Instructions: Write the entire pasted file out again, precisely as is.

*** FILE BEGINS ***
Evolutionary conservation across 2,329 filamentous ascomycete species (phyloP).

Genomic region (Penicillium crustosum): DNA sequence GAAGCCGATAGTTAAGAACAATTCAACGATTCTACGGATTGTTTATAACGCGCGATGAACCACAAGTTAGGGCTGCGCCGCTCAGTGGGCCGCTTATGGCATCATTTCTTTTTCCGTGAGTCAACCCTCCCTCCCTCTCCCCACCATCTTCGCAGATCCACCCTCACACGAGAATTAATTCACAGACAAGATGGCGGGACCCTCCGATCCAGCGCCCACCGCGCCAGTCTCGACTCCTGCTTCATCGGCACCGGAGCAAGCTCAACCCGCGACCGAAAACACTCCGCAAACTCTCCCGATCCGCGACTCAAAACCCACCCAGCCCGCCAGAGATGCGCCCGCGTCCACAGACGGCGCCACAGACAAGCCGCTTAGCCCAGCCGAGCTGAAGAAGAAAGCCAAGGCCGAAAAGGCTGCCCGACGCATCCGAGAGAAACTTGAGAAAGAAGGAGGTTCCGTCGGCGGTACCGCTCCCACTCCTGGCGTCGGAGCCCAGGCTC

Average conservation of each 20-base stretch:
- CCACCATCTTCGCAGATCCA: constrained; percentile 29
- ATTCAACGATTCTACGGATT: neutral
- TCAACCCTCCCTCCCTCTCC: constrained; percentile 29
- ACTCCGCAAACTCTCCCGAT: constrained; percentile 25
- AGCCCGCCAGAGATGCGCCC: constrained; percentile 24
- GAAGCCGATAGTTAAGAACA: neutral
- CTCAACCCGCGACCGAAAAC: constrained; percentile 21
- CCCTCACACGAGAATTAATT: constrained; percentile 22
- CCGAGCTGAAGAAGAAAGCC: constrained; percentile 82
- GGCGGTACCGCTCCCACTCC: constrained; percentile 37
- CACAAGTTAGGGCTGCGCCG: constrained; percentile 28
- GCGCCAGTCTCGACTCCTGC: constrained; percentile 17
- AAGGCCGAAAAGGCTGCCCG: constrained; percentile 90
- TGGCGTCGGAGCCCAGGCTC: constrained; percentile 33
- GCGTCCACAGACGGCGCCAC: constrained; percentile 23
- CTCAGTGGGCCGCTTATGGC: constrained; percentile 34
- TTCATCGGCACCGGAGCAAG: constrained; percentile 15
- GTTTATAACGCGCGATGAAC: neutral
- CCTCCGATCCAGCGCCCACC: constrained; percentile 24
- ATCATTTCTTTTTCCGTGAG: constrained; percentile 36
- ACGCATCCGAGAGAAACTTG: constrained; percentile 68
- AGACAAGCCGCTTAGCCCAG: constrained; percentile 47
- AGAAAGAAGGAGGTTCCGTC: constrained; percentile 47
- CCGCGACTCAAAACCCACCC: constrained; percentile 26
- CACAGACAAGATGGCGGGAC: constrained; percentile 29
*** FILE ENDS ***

Evolutionary conservation across 2,329 filamentous ascomycete species (phyloP).

Genomic region (Penicillium crustosum): DNA sequence GAAGCCGATAGTTAAGAACAATTCAACGATTCTACGGATTGTTTATAACGCGCGATGAACCACAAGTTAGGGCTGCGCCGCTCAGTGGGCCGCTTATGGCATCATTTCTTTTTCCGTGAGTCAACCCTCCCTCCCTCTCCCCACCATCTTCGCAGATCCACCCTCACACGAGAATTAATTCACAGACAAGATGGCGGGACCCTCCGATCCAGCGCCCACCGCGCCAGTCTCGACTCCTGCTTCATCGGCACCGGAGCAAGCTCAACCCGCGACCGAAAACACTCCGCAAACTCTCCCGATCCGCGACTCAAAACCCACCCAGCCCGCCAGAGATGCGCCCGCGTCCACAGACGGCGCCACAGACAAGCCGCTTAGCCCAGCCGAGCTGAAGAAGAAAGCCAAGGCCGAAAAGGCTGCCCGACGCATCCGAGAGAAACTTGAGAAAGAAGGAGGTTCCGTCGGCGGTACCGCTCCCACTCCTGGCGTCGGAGCCCAGGCTC

Average conservation of each 20-base stretch:
- CCACCATCTTCGCAGATCCA: constrained; percentile 29
- ATTCAACGATTCTACGGATT: neutral
- TCAACCCTCCCTCCCTCTCC: constrained; percentile 29
- ACTCCGCAAACTCTCCCGAT: constrained; percentile 25
- AGCCCGCCAGAGATGCGCCC: constrained; percentile 24
- GAAGCCGATAGTTAAGAACA: neutral
- CTCAACCCGCGACCGAAAAC: constrained; percentile 21
- CCCTCACACGAGAATTAATT: constrained; percentile 22
- CCGAGCTGAAGAAGAAAGCC: constrained; percentile 82
- GGCGGTACCGCTCCCACTCC: constrained; percentile 37
- CACAAGTTAGGGCTGCGCCG: constrained; percentile 28
- GCGCCAGTCTCGACTCCTGC: constrained; percentile 17
- AAGGCCGAAAAGGCTGCCCG: constrained; percentile 90
- TGGCGTCGGAGCCCAGGCTC: constrained; percentile 33
- GCGTCCACAGACGGCGCCAC: constrained; percentile 23
- CTCAGTGGGCCGCTTATGGC: constrained; percentile 34
- TTCATCGGCACCGGAGCAAG: constrained; percentile 15
- GTTTATAACGCGCGATGAAC: neutral
- CCTCCGATCCAGCGCCCACC: constrained; percentile 24
- ATCATTTCTTTTTCCGTGAG: constrained; percentile 36
- ACGCATCCGAGAGAAACTTG: constrained; percentile 68
- AGACAAGCCGCTTAGCCCAG: constrained; percentile 47
- AGAAAGAAGGAGGTTCCGTC: constrained; percentile 47
- CCGCGACTCAAAACCCACCC: constrained; percentile 26
- CACAGACAAGATGGCGGGAC: constrained; percentile 29